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Steve Maskery

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Burning wood does not contribute to to CO2 levels in the same way that fossil fuels do. Wood is carbon neutral, overall, and inthe very short term. Fossil fuels are only carbon neutral over geological spans. The problem is that FFs were created over a period of millennia, during which time they were locking up carbon into the ground, but we are releasing that same CO2 into the atmosphere over a period of just a couple of centuries.
The problem with burning wood is not the CO2 issue, it's one of sustainable production. Replacing FF with wood would mean we would very soon run out of forests. We simply use more energy than we can grow. We need to learn how to live using less energy, something few of us really want to embrace in reality.
S
 

Phil Pascoe

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This is worth a thought while we're on roads and fuel - two respected professors brought out a report a few years ago that said that use of road fuel in the UK would fall by an estimated 10% if all pointless obstructions such as pinch points and speed humps were removed and every road was maintained in perfect condition. That is one hell of a lot of fuel.
 

Jacob

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whiskywill":2f7lrguz said:
Jacob":2f7lrguz said:
Only 2 or 3 hundred years ago and the world used virtually zero fossil fuel.
What did they use? Wood? Burn all the trees and increase atmospheric CO2 levels. No wood, no woodwork, no UK Workshop forum. No Jacob.

Carry on using fossil fuels.
Transport was by wind and animal power. Where wood was used for fuel (e.g. early iron industry) it tended to be conserved (coppicing, planting etc). The big timber users (navy) did the same and owned big areas of forest. As a rule people who find valuable uses for wood tend to conserve it.
Most forest clearance (then and now) is for farming - which brings you to one of the big boring issues - vegetarian diet requires about a tenth of the farmland. We should all go veggie :roll: .
 

AndyT

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mseries":2y2nql92 said:
AndyT":2y2nql92 said:
So as oil becomes harder to get, we will have to start to do without plastics, won't we? No plastics = no insulators = no electronics! Potentially a far more disruptive change than making transport expensive.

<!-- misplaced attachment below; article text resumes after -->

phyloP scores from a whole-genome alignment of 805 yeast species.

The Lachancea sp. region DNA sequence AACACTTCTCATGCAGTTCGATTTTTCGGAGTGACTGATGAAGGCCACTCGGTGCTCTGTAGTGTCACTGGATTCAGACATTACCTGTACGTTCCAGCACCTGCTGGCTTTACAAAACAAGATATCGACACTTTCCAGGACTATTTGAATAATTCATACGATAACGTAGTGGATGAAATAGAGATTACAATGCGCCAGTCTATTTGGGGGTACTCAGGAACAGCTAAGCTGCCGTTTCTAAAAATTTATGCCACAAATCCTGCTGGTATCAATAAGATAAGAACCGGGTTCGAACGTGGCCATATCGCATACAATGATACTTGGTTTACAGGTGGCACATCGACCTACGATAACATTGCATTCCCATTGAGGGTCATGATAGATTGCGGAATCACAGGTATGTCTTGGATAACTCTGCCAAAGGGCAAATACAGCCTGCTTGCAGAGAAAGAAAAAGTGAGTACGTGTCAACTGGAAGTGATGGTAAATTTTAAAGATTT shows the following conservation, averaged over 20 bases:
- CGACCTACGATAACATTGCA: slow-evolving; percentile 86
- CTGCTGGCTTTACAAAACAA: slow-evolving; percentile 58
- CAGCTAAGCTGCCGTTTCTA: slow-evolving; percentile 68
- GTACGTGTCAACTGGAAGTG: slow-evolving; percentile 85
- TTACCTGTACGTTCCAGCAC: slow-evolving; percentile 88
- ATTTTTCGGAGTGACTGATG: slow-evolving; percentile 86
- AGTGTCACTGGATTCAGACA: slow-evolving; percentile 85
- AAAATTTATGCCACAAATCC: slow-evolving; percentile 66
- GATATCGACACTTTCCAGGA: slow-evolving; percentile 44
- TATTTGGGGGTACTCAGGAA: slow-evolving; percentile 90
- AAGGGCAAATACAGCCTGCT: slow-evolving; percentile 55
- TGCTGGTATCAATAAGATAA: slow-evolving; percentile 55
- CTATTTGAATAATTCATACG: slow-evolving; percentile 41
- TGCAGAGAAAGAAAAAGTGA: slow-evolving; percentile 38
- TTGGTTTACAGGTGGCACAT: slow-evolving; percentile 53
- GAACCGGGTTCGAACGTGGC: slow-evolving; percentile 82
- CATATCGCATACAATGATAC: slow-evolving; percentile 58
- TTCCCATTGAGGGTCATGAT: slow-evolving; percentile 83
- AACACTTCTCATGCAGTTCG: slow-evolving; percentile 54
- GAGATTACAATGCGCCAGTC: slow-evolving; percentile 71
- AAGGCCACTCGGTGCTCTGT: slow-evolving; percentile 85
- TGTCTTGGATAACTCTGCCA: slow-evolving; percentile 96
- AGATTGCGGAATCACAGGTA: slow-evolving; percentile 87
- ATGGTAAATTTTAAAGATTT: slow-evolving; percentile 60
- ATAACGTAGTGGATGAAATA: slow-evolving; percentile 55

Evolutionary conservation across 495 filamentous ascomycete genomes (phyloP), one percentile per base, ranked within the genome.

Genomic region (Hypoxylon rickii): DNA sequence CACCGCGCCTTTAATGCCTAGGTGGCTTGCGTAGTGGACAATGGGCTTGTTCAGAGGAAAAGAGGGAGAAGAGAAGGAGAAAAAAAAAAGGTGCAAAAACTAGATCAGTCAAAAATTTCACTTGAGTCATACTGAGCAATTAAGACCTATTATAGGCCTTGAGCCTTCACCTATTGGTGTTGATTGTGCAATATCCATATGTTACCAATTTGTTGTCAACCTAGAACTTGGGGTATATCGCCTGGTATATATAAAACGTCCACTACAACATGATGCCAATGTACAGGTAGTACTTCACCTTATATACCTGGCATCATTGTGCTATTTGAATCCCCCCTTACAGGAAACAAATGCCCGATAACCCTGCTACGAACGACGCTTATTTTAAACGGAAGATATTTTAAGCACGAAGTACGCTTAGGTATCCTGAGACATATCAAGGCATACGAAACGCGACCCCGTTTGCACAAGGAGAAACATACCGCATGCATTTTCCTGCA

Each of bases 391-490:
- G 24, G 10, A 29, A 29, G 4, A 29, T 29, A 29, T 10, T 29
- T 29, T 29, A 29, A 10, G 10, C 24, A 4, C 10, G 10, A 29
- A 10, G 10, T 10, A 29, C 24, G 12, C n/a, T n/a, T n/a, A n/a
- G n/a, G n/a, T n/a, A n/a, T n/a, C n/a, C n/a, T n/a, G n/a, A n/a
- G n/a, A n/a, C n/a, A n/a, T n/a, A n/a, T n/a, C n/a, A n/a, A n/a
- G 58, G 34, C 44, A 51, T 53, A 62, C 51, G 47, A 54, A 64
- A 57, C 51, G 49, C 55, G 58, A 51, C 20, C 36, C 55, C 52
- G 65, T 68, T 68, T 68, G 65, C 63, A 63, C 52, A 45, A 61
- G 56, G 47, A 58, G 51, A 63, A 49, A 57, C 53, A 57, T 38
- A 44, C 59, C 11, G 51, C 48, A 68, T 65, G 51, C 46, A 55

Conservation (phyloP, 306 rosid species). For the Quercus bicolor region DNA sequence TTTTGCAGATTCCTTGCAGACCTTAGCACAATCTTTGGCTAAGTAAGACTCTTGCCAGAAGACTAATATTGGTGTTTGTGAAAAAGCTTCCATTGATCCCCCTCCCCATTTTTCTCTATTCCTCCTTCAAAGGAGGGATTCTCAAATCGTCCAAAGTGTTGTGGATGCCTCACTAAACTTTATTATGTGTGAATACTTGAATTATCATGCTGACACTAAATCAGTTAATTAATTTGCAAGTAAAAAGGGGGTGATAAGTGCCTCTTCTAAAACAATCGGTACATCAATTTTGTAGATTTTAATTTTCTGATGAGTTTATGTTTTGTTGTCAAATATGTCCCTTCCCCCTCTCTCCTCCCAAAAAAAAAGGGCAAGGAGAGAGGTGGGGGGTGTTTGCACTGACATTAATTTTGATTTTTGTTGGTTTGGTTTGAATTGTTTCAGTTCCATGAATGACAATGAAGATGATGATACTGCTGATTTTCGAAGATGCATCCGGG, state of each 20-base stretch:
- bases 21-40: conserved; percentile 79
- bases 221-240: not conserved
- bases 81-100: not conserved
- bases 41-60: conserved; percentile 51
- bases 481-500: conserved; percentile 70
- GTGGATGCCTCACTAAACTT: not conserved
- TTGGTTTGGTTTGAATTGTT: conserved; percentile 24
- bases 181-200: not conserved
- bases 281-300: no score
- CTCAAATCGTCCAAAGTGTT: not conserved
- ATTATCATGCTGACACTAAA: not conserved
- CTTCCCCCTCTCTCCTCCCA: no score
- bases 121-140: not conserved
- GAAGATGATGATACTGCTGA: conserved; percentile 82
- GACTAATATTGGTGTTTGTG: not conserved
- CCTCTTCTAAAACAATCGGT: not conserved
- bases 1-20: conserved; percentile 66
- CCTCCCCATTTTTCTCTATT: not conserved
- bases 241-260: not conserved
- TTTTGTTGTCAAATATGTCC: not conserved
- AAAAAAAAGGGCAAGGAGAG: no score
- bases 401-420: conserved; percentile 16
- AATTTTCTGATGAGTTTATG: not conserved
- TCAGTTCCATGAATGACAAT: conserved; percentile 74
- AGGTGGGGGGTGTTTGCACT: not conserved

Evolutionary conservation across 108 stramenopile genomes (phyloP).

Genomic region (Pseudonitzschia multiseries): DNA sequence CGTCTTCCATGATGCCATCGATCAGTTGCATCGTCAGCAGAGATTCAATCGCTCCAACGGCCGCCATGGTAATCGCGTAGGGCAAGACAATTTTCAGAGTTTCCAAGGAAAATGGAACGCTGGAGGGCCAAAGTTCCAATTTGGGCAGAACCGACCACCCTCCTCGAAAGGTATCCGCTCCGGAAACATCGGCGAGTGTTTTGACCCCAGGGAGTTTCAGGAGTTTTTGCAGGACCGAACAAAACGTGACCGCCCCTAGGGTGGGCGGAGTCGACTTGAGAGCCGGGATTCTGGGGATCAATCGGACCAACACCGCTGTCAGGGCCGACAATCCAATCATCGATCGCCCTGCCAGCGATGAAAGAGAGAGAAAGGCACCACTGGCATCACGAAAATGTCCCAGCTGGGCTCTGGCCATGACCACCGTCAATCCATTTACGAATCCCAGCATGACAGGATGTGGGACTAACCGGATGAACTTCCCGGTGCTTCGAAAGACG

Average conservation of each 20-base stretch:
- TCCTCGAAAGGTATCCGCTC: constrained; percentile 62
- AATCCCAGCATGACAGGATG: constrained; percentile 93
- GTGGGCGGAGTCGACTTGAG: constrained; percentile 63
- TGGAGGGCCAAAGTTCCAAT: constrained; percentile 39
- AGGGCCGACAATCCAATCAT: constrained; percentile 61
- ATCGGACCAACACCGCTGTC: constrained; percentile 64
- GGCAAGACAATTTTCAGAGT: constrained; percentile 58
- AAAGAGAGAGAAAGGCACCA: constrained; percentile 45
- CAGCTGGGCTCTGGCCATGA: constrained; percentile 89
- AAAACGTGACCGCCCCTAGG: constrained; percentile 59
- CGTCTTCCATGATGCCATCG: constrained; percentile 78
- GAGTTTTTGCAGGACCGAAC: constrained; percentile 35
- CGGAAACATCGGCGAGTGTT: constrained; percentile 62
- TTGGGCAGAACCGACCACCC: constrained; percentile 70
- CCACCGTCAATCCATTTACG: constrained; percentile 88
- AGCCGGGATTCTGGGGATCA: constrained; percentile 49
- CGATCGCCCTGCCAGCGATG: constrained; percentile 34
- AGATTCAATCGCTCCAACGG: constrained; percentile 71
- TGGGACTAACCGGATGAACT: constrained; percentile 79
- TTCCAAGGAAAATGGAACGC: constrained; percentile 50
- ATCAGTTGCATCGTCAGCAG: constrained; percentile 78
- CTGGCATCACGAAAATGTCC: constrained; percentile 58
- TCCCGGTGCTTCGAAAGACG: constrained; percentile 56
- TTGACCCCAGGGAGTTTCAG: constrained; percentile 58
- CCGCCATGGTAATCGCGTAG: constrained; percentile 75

I think we'll get even better at recycling plastic and other things so we'll not do without it. In addition we will almost certainly create substitutes for plastic if we have to - IMO
Do you have any suggestions on what raw material the subsitutes for plastic will be made out of? I wish I shared your optimism.
 

markturner

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Jacob":2pswj2lw said:
It's too cheap by far. We are living in cloud cuckoo land with climate change well on the way - to which the only solution is to stop using fossil fuels altogether, though it is probably too late.
Boring though!
NB in real terms compared to the cost of other stuff running a vehicle is historically very cheap.
That is such a simplistic and naive view...there are currently little or no Practical alternatives to diesel and petrol engines. Putting up the price to levels where ordinary people cant afford it will have a seriously detrimental affect on the economy and normal peoples lives - think of the knock on effect on food prices and everything else that depends on fuel. It's like cigarette duty - has the massive price hikes stopped those who want to smoke buying and using? Of course not. Smoking is still a massive problem with the young and a sizeable segment of the population. It's not us in this country that are the problem with climate change , we at least are doing something about it - the problem is the huge swath of emerging economies like Brazil, India, and China that pay little or no regard to any attempts at limiting output or pollution or consumption. Sometime, pretty soon, the fossil fuels will run out and hopefully by then, we will have got some alternatives in place. Currently we don't.

And your idea of us all reverting to some kind of medieval subsistence existence is just laughable....maybe practical for a few people in the country, what about the 26 million people in London? :roll: #-o

I know, lets plant over the roads and turn all the rich people out of their houses, and give them to the homeless while we are at it......

Plus, 200 years ago, there was a tiny fraction of the number of people in the world there is now and only us as a industrial nation - situation now simply cannot be compared to then.
 

Sheffield Tony

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markturner":1m1qbs8h said:
That is such a simplistic and naive view...there are currently little or no Practical alternatives to diesel and petrol engines. Putting up the price to levels where ordinary people cant afford it will have a seriously detrimental affect on the economy and normal peoples lives
I would say it is not so much simplistic as fundamental. That peoples' lives might be worse without fossil fuels, and that the economy would suffer is of course right, but that does not change either the finite amount of reserves, or the impact on the environment of using them.